LAWTON, Okla. (TNN) - The Lawton Economic Development Corporation approved a purchase Monday that will hopefully bring the old Fairmont Creamery back to life.
LEDC wants to use for what they are calling the “Fires Innovation Science and Technology Accelerator”, or FISTA.
This has been in the work for the past 18 months, and now the goal is for it help bring in, and to house high paying technology jobs.
After several efforts over the last few decades to find a new use for the creamery, including an entertainment district, LEDC’s purchase of the facility has now set it on a new course.
“As an accelerator, it’s an opportunity for existing businesses that do work with the defense industry, army in particular, to be able to locate here and do that work," said James Taylor, the Great Plains Small Business Coordinator.
“This will provide a number of new jobs, high paying jobs, high paying tech jobs that we have been searching for,” said Brad Cooksey, the LEDC President.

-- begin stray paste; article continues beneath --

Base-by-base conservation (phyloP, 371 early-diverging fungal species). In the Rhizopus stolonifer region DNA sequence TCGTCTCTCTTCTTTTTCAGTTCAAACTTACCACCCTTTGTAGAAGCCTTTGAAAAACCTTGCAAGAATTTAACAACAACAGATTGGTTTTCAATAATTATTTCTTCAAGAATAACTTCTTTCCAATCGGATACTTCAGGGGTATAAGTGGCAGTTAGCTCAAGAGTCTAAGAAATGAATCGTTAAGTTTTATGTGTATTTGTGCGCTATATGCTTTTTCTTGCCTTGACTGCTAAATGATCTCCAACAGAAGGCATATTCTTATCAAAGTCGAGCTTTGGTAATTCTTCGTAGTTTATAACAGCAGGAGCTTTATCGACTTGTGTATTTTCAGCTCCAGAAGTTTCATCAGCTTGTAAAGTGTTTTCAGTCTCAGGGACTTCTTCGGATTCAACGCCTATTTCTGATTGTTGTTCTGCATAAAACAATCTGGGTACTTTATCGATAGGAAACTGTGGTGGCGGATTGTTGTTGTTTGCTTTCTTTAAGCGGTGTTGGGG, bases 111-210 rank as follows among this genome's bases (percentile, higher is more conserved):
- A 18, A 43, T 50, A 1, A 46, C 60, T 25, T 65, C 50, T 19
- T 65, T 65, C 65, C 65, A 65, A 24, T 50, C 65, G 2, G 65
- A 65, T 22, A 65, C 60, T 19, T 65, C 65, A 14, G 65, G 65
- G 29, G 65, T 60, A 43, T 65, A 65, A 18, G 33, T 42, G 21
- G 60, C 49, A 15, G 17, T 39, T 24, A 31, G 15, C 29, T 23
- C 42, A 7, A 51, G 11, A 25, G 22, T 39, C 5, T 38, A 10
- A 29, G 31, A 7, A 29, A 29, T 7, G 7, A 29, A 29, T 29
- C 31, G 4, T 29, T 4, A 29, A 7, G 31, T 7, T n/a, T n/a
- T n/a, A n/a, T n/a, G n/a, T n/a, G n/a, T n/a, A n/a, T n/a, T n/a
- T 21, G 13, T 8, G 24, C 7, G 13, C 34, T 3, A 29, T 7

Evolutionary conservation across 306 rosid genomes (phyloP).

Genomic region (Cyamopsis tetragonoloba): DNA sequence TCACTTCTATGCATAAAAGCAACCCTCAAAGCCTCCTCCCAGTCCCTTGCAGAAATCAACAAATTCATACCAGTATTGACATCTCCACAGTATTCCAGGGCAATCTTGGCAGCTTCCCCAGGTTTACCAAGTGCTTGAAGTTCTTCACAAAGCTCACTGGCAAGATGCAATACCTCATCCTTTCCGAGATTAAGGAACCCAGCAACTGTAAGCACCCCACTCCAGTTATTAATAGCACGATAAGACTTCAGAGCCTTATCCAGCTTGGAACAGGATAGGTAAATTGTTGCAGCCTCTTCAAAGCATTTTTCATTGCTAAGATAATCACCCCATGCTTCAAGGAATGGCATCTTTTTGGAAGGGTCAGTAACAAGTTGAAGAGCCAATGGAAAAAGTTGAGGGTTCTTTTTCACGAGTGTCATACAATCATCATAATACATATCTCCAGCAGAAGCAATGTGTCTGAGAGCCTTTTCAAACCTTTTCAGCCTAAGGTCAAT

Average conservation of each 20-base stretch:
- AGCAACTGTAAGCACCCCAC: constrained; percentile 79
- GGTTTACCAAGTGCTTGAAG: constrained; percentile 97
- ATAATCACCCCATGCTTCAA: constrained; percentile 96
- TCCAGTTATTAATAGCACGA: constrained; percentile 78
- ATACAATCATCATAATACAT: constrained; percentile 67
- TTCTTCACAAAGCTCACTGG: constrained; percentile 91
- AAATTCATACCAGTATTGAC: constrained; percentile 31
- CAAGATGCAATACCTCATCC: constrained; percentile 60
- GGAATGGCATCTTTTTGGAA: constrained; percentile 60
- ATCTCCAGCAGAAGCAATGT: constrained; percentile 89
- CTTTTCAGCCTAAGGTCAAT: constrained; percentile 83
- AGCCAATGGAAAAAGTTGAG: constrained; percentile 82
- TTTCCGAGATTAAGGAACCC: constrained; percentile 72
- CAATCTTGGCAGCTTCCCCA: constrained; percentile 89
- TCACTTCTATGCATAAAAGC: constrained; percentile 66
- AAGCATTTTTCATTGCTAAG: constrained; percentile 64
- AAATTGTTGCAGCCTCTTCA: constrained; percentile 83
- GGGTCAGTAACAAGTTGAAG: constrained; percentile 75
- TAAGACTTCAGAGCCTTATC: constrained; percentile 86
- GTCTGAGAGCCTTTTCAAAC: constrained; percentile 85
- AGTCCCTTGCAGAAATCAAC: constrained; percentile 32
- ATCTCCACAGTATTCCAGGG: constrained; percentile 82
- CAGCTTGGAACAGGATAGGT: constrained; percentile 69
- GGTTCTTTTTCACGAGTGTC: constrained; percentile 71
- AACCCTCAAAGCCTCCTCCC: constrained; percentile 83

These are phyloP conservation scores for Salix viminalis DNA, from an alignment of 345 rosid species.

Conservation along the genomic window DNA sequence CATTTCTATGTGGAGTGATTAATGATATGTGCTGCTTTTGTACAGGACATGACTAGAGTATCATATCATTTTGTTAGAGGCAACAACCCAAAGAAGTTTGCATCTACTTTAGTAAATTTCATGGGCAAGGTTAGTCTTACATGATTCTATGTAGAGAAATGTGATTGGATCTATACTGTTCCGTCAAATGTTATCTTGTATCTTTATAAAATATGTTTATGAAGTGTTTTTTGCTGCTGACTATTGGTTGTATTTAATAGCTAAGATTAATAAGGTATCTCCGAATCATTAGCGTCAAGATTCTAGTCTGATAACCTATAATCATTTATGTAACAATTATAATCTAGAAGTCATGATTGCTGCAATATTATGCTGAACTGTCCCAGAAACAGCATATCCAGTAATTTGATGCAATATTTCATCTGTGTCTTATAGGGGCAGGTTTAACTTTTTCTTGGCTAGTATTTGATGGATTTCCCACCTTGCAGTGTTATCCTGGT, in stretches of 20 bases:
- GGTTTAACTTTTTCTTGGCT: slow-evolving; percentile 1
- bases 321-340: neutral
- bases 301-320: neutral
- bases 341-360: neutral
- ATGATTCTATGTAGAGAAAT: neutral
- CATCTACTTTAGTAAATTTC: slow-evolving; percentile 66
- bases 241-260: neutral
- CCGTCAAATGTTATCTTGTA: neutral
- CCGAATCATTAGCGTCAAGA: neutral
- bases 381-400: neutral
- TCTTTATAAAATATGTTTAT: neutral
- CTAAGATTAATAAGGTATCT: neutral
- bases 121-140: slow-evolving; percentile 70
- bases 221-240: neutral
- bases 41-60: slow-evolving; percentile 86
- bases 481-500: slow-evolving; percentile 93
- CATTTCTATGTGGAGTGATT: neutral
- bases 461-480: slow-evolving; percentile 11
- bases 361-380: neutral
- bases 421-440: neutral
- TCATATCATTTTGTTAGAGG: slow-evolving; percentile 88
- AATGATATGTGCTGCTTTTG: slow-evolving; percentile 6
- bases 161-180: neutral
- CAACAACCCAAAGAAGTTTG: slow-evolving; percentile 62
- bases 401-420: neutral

The reason behind this is because of Ft. Sill’s two cross functional teams, who can work side by side with the technology created, and developed in their backyard.
“Army Future’s Command is looking to see what local communities are willing to step forward where the CFT’s are located,” said Taylor.
While this won’t be a Ft. Sill run facility, Taylor said having them work together on these products is what makes this idea so exciting.
“Soldiers on Ft. Sill, within those CFT’s would be using the technology. They can test it, evaluate it, try to break it, repair it, and do it better,” said Taylor.
Cooksey said the reason they chose the creamery is because in a time where Lawton is hoping to turn over a new leaf, why not pick a historic building that could use the same.
“Iconic building here in Lawton, to renovate that will say something about our downtown. It’s in the middle of our business district, it has accessibility to I-44 and Ft. Sill,” said Cooksey.
And over the next 12-18 months, Taylor said LEDC hopes to completely redo and renovate the massive facility.
“The opportunity for labs, for work spaces, different types of chambers, and other spaces where you can bring in technologies to test and evaluate," said Taylor.
As far as funding, Cooksey didn’t say how much the project will cost, but they are hoping the city helps with money from the recently passed CIP.
The final funding decision will be made by city councilors at an upcoming meeting.